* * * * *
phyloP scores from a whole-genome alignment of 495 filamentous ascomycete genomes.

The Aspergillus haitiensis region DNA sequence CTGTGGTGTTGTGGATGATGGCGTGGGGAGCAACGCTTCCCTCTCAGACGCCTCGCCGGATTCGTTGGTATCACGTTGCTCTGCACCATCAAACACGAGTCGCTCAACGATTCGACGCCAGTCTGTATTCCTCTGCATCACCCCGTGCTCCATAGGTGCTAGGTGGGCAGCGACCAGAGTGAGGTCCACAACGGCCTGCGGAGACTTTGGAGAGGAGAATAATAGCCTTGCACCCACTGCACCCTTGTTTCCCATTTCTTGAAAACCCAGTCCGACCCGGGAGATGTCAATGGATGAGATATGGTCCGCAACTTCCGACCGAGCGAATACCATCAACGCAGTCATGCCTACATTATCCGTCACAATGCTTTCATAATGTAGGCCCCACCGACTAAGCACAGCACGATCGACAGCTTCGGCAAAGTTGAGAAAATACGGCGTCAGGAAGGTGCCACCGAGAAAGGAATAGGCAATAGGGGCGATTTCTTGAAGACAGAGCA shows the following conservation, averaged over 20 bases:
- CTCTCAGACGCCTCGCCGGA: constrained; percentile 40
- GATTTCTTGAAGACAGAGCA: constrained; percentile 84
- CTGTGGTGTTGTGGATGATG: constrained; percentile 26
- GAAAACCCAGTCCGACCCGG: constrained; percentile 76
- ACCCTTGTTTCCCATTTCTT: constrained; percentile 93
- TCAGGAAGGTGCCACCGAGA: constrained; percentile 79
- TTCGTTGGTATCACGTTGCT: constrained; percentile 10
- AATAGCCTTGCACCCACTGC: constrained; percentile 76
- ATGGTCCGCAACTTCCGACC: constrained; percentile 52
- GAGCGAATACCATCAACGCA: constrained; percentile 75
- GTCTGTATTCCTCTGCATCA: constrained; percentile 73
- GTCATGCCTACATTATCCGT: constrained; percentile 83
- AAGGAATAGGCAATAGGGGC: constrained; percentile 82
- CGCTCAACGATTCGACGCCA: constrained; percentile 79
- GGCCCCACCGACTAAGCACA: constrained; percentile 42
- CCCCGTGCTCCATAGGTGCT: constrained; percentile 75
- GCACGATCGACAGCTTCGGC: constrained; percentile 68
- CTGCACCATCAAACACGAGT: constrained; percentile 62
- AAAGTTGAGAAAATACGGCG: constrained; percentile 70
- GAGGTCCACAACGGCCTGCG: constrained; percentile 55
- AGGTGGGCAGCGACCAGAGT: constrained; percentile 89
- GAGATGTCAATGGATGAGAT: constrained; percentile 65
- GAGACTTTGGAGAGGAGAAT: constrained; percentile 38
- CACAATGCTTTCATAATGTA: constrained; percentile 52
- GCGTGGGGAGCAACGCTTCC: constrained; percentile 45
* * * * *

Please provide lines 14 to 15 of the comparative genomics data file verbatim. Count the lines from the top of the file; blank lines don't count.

- GTCATGCCTACATTATCCGT: constrained; percentile 83
- AAGGAATAGGCAATAGGGGC: constrained; percentile 82